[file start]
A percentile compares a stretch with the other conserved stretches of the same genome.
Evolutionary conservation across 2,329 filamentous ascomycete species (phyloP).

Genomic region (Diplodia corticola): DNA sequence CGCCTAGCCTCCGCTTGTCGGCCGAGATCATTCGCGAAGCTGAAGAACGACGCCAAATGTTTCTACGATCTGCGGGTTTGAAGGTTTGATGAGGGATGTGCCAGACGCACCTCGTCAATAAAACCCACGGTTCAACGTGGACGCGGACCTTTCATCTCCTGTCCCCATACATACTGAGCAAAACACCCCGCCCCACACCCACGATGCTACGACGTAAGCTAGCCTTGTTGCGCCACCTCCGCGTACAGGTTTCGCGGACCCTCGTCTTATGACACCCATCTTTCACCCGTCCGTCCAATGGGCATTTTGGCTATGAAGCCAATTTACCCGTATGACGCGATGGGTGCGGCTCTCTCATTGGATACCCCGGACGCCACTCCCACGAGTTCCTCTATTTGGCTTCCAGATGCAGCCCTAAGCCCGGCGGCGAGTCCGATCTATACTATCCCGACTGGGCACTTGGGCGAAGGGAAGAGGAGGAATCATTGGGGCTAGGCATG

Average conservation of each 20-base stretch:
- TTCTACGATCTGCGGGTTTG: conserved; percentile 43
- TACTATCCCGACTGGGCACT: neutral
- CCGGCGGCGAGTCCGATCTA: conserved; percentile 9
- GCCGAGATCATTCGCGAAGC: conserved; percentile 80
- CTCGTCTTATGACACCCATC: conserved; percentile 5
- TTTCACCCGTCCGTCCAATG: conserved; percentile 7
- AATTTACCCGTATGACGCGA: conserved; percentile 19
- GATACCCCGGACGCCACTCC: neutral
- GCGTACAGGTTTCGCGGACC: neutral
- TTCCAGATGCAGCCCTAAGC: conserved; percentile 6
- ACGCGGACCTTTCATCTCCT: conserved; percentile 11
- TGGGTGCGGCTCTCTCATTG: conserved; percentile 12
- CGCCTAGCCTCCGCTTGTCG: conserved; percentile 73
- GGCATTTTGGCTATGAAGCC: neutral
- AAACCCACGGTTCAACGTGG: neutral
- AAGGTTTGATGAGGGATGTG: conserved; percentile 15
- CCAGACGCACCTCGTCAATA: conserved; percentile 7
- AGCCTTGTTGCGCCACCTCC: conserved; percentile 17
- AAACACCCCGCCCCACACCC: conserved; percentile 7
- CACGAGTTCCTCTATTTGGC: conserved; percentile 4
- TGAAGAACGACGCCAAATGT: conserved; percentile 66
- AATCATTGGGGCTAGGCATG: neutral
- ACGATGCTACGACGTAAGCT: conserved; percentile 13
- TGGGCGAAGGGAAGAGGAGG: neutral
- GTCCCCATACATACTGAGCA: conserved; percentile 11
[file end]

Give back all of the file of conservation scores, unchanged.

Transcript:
A percentile compares a stretch with the other conserved stretches of the same genome.
Evolutionary conservation across 2,329 filamentous ascomycete species (phyloP).

Genomic region (Diplodia corticola): DNA sequence CGCCTAGCCTCCGCTTGTCGGCCGAGATCATTCGCGAAGCTGAAGAACGACGCCAAATGTTTCTACGATCTGCGGGTTTGAAGGTTTGATGAGGGATGTGCCAGACGCACCTCGTCAATAAAACCCACGGTTCAACGTGGACGCGGACCTTTCATCTCCTGTCCCCATACATACTGAGCAAAACACCCCGCCCCACACCCACGATGCTACGACGTAAGCTAGCCTTGTTGCGCCACCTCCGCGTACAGGTTTCGCGGACCCTCGTCTTATGACACCCATCTTTCACCCGTCCGTCCAATGGGCATTTTGGCTATGAAGCCAATTTACCCGTATGACGCGATGGGTGCGGCTCTCTCATTGGATACCCCGGACGCCACTCCCACGAGTTCCTCTATTTGGCTTCCAGATGCAGCCCTAAGCCCGGCGGCGAGTCCGATCTATACTATCCCGACTGGGCACTTGGGCGAAGGGAAGAGGAGGAATCATTGGGGCTAGGCATG

Average conservation of each 20-base stretch:
- TTCTACGATCTGCGGGTTTG: conserved; percentile 43
- TACTATCCCGACTGGGCACT: neutral
- CCGGCGGCGAGTCCGATCTA: conserved; percentile 9
- GCCGAGATCATTCGCGAAGC: conserved; percentile 80
- CTCGTCTTATGACACCCATC: conserved; percentile 5
- TTTCACCCGTCCGTCCAATG: conserved; percentile 7
- AATTTACCCGTATGACGCGA: conserved; percentile 19
- GATACCCCGGACGCCACTCC: neutral
- GCGTACAGGTTTCGCGGACC: neutral
- TTCCAGATGCAGCCCTAAGC: conserved; percentile 6
- ACGCGGACCTTTCATCTCCT: conserved; percentile 11
- TGGGTGCGGCTCTCTCATTG: conserved; percentile 12
- CGCCTAGCCTCCGCTTGTCG: conserved; percentile 73
- GGCATTTTGGCTATGAAGCC: neutral
- AAACCCACGGTTCAACGTGG: neutral
- AAGGTTTGATGAGGGATGTG: conserved; percentile 15
- CCAGACGCACCTCGTCAATA: conserved; percentile 7
- AGCCTTGTTGCGCCACCTCC: conserved; percentile 17
- AAACACCCCGCCCCACACCC: conserved; percentile 7
- CACGAGTTCCTCTATTTGGC: conserved; percentile 4
- TGAAGAACGACGCCAAATGT: conserved; percentile 66
- AATCATTGGGGCTAGGCATG: neutral
- ACGATGCTACGACGTAAGCT: conserved; percentile 13
- TGGGCGAAGGGAAGAGGAGG: neutral
- GTCCCCATACATACTGAGCA: conserved; percentile 11